Pre-judgement claims are also known as a pre-judgement writs of attachment. These claims give creditors the ability to place what’s known as a security interest on the personal property of a debtor. Basically, this is a court order to “attach” or seize an asset.  The most common use of pre-judgement claims in the United States is to protect the creditor.

Secure Property at the Beginning of the Court Process

A major concern when collecting debt is whether or not the debtor has the assets available to pay a money judgment. Another concern is whether or not these funds will be available once the court orders a judgment for the creditor.   A big fear when beginning a trial is that the debtor may sell off assets such as real estate, vehicles and other property.  In addition to selling off property, the debtor may also empty bank accounts. They do this in an effort to make it appear they have less assets available than they do.

This writ of attachment allows the creditor to secure property at the beginning of a lengthy court proceeding. This ensures that the debtor cannot misrepresent their ability to repay. And, this way the creditor knows that if the court rules in their favor, the debtor has the assets available to pay the creditor.

Many court cases take several months to resolve. And, some last up to 12 months or more after filing the lawsuit.  This type of security interest or “attachment” gives the debtor a large incentive to resolve his or her debts and secure the creditor’s interest.   Note that courts do not always grant pre-judgements. The ability to obtain a pre-judgement depends on several factors. Some factors include the nature of the legal claim and the laws of your individual state. A pre-judgement is provisional, and it must be obtained before an actual judgment is made and before the trial begins.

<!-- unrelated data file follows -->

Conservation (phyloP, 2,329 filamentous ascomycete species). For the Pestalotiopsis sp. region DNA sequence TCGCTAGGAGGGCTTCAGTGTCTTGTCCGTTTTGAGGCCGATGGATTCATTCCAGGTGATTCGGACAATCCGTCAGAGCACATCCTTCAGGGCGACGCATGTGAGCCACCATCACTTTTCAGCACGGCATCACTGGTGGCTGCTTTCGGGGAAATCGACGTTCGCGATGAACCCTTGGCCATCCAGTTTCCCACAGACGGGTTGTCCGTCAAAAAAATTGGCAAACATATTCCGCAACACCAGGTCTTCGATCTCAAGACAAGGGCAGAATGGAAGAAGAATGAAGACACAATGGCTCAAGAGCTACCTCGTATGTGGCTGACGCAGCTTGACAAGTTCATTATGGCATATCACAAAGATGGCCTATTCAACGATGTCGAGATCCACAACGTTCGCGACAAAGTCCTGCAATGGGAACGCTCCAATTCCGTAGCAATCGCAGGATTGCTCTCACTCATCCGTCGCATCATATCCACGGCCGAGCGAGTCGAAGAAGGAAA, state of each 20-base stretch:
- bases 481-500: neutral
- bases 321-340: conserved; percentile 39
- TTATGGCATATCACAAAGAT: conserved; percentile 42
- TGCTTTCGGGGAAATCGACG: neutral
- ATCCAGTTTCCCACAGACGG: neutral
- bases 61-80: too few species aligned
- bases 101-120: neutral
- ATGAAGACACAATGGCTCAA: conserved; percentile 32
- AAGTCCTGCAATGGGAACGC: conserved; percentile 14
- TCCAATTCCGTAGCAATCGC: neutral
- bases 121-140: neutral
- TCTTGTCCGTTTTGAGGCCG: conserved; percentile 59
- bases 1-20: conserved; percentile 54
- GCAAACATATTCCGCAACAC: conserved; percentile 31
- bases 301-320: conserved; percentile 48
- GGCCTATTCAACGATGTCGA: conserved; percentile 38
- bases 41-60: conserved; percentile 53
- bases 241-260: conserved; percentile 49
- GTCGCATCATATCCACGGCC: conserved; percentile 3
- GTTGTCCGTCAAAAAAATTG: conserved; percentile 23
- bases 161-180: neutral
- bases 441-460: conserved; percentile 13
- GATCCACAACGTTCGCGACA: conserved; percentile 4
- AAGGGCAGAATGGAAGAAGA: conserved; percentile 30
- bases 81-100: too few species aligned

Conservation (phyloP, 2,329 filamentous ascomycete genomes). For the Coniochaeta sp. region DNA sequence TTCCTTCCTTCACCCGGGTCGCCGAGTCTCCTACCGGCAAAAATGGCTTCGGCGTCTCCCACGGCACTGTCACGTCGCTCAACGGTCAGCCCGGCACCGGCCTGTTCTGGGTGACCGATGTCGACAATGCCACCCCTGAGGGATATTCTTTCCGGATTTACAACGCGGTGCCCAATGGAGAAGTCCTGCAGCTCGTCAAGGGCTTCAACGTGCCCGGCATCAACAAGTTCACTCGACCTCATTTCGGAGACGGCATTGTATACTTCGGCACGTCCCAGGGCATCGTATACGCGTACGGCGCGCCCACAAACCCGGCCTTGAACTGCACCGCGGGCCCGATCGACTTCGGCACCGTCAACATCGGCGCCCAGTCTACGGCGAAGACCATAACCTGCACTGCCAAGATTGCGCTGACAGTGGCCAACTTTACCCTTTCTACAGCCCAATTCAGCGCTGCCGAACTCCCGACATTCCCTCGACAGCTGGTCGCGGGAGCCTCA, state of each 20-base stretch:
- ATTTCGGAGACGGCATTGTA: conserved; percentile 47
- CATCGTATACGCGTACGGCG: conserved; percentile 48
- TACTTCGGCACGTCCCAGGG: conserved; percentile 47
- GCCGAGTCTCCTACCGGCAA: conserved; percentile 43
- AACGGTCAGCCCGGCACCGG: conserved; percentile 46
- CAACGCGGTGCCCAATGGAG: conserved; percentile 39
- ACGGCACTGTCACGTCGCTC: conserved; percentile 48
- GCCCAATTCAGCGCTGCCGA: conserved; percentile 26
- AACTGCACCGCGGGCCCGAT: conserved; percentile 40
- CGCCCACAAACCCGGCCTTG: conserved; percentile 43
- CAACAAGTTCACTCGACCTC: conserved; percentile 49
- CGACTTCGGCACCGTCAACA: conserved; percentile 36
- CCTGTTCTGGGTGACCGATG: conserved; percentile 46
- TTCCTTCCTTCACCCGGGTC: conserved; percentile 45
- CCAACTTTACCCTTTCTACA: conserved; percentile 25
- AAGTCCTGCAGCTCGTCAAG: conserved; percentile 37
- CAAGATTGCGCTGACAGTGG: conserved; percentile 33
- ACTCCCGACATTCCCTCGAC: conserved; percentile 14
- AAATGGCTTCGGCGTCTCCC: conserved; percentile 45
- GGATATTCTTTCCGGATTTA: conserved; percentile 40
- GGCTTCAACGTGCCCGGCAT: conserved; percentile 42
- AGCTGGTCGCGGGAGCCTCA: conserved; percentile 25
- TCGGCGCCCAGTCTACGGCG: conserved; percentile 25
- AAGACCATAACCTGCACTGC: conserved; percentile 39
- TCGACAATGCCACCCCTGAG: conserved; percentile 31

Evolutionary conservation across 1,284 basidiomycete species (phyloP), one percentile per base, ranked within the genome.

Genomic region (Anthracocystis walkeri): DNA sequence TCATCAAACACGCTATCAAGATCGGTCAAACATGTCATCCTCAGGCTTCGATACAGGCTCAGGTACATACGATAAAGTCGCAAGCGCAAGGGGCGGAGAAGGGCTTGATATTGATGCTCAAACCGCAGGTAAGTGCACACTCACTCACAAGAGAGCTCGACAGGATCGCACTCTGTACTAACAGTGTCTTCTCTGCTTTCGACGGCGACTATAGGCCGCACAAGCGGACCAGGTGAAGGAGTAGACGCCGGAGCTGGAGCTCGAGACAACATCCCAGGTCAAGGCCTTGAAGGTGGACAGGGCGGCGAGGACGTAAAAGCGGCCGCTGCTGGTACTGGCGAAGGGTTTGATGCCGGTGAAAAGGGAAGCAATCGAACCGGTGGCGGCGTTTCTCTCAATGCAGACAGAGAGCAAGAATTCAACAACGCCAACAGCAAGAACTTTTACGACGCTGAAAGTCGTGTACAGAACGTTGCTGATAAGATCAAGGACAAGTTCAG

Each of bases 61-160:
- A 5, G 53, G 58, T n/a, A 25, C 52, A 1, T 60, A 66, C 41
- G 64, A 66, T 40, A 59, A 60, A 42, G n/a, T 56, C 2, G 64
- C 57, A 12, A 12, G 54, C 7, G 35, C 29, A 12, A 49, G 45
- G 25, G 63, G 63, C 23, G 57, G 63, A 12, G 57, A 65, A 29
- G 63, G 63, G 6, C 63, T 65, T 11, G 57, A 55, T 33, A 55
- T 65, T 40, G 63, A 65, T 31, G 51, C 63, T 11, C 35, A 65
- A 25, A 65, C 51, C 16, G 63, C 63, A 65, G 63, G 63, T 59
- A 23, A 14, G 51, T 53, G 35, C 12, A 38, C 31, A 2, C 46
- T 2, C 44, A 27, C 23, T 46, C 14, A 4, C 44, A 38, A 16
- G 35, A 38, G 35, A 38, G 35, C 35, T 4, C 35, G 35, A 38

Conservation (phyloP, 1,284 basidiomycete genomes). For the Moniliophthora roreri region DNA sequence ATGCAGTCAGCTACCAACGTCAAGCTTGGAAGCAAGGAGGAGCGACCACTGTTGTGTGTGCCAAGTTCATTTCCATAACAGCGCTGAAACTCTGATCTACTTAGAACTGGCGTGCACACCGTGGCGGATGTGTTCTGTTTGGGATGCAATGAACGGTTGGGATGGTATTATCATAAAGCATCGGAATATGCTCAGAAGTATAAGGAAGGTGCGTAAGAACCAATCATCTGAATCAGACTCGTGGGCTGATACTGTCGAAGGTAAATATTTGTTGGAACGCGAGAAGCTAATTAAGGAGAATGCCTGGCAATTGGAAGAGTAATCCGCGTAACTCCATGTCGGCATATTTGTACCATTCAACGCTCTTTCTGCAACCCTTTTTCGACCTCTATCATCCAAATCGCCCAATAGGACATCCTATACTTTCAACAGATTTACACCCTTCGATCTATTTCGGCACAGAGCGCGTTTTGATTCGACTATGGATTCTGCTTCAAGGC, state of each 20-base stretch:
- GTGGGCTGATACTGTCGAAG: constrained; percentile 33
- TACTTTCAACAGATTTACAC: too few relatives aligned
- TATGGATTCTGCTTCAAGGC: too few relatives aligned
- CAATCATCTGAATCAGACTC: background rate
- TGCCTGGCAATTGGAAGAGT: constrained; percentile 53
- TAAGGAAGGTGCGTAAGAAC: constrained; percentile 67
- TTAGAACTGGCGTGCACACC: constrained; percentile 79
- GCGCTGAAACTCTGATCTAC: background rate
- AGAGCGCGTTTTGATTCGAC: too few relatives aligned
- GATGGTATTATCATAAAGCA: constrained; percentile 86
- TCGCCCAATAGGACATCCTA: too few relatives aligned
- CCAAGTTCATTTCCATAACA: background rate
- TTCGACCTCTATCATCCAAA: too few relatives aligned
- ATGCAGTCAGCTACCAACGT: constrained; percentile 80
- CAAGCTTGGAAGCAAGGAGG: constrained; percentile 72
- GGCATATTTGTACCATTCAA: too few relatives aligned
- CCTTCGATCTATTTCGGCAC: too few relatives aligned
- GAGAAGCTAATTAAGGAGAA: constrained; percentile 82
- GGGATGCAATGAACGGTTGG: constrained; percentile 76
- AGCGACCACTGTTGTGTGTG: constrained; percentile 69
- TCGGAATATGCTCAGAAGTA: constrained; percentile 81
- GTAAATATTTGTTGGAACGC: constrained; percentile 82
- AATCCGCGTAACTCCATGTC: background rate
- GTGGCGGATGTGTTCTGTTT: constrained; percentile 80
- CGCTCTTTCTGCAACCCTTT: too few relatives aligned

How to File Pre-Judgement Claims

In order to get pre-judgement claims, you have to file a claim stating there was a breach of contract.  The claim should show that someone (the debtor) did not repay as they promised (contracted).  In this claim, you will have to prove that a breach of contract occurred.

Once the court grants pre-judgement claims, the court issues an order to local law enforcement officer, sheriff, or agency. This party will seize property that the courts can use to satisfy the debt.  In the United States, a representative of the creditor will attend the officer. He will assist with identifying property to be seized. In addition, they will answer questions the debtor may have.

Local law enforcement agencies generally hold any seized property in trust.  When this occurs, the courts expect the creditor to provide up-front reimbursement for the costs associated with storing the property.  Sometimes the court will name the creditor as the custodian rather than allowing local law enforcement to store the seized property.  In these cases, the creditor must prove that they have secured adequate, pre-paid storage of the assets in question.

Let Howe & Associates Help You Collect

If your lawyer is considering pre-judgement claims, it is likely they want to ensure that you will receive assets the court awards.  This can be a very technical and procedural motion. Your lawyer can help keep you informed on the status and the nature of the documents that are being filed throughout the case. Get help from one of our professional attorneys at Howe & Associates when going through the process of pre-judgement claims.